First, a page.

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LGBTQ+ advocates question timing after DeSantis vetoes funding for Pulse survivors

The funding would have supported mental health counseling for survivors and families. The governor's office says other funding will be available for this community.

ORLANDO, Fla. — Advocates for the LGBTQ community questioned Gov. Ron DeSantis' timing and intent after he vetoed $150,000 in funding to support a mental health counseling program for Pulse Nightclub shooting survivors.

“In 2019, Governor Ron DeSantis met me outside of Pulse, and he looked me in the eye and he said with real compassion in his face that he would do everything he could to support the people who were affected by the shooting that night. That was a lie,” said Brandon Wolf, who escaped the Pulse massacre on June 12, 2016. 

“These are necessary resources, life-saving resources, and I'm feeling really betrayed and hurt this week that the governor took an ax to it," he said.

The money would have supported The Center Orlando through the Orlando United Assistance Center, which was formed after the 2016 attack.

“The services that the Orlando United Assistance Center provides are for people like me who have these scars that we will carry for the rest of our lives,” said Wolf. “These are culturally competent therapists who understand what it's like to have experienced a tragedy like this not just as a queer person but as a queer person of color.”

However, the governor’s office says the veto does not tell the whole story.

While this particular line item was rejected, the governor’s office says the overall budget for community-based mental health services increased to $1,050,539,321 from $838,265,158. That’s a difference of $212,274,073.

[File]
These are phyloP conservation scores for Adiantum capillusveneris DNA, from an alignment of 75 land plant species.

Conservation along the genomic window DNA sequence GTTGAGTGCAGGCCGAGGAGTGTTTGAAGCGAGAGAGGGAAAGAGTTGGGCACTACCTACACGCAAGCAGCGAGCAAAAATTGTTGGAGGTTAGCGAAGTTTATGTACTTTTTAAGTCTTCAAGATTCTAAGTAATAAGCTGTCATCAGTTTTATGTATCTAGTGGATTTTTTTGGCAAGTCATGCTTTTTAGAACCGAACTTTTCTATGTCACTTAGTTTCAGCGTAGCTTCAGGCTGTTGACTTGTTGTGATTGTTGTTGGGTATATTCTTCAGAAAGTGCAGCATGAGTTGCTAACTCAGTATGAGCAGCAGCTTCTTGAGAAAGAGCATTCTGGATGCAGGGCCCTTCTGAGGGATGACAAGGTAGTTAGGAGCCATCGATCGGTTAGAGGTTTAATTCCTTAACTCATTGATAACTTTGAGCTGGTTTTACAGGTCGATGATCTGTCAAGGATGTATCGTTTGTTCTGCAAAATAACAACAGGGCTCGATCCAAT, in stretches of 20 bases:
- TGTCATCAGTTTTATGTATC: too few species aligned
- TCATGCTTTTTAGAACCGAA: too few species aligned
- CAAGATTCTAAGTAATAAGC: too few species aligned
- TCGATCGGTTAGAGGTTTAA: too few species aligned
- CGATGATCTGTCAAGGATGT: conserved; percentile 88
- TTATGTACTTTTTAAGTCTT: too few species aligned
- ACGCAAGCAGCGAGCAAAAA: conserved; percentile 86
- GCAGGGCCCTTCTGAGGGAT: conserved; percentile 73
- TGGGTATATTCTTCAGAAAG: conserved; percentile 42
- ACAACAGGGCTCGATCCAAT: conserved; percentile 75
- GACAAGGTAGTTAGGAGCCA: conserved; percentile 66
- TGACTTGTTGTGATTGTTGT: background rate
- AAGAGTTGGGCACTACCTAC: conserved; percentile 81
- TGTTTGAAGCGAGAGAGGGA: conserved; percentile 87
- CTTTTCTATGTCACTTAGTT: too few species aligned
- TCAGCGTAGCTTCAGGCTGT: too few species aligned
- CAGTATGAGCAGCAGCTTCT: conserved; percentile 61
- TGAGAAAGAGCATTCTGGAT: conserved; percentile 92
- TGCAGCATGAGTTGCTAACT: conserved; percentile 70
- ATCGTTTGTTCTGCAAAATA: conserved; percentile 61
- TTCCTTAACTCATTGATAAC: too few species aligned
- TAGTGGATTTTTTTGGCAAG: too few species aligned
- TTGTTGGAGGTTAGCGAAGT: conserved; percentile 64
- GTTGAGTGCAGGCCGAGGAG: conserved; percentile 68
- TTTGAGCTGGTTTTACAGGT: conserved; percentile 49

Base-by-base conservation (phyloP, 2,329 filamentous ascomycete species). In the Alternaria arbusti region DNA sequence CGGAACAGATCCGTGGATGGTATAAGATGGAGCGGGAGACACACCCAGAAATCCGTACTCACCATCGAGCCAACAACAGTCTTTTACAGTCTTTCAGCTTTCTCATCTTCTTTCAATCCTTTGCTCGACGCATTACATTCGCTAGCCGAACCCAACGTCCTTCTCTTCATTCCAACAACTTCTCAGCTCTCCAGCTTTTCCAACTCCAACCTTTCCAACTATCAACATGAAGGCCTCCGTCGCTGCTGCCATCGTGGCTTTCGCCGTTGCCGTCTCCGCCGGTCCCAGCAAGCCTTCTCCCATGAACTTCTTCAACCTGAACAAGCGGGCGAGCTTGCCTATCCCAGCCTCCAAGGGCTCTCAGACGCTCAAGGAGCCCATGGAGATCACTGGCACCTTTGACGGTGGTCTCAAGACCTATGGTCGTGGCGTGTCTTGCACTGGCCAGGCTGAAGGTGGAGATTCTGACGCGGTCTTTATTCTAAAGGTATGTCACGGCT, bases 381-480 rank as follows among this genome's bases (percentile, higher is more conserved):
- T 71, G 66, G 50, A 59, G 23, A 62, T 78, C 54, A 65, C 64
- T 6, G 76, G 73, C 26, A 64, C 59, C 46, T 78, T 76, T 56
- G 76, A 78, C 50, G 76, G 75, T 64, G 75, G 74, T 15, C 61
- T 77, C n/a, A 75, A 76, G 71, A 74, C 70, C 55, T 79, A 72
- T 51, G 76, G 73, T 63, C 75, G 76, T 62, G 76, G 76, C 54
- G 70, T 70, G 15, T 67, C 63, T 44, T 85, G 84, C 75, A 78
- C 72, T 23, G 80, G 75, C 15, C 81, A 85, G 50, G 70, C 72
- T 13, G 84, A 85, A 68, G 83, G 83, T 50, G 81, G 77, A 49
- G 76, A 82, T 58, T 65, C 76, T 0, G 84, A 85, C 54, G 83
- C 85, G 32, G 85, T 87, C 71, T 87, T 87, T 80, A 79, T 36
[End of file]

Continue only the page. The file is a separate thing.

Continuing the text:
Press Secretary Christina Pushaw said in a statement:

“Governor DeSantis has been a champion on mental health since day one – and he absolutely supports each and every Floridian who has experienced such horrific trauma, which has a lifelong impact on survivors. To this end, the Florida Leads budget that Governor DeSantis signed today includes a historic increase for community-based mental health services, to ensure that all Floridians in need – including LGBTQ Floridians – are able to access vital support and resources.”

Pushaw also said funding has never been disbursed, so there is not an issue of the program missing funds it received in the past.

George Wallace, executive director of The Center Orlando, said Thursday his group currently serves 58 family members or survivors of the Pulse Nightclub shooting, and that the $150,000 would have helped significantly.

He said after news that the funds had been vetoes, donations began rolling in.

“We're going to find the funding, I am confident,” Wallace said.

The governor’s office said groups that offer counseling services to the LGBTQ community will be eligible for funds from the increased community-based mental health budget.

RELATED: Gov. DeSantis signs $101.5 billion state budget

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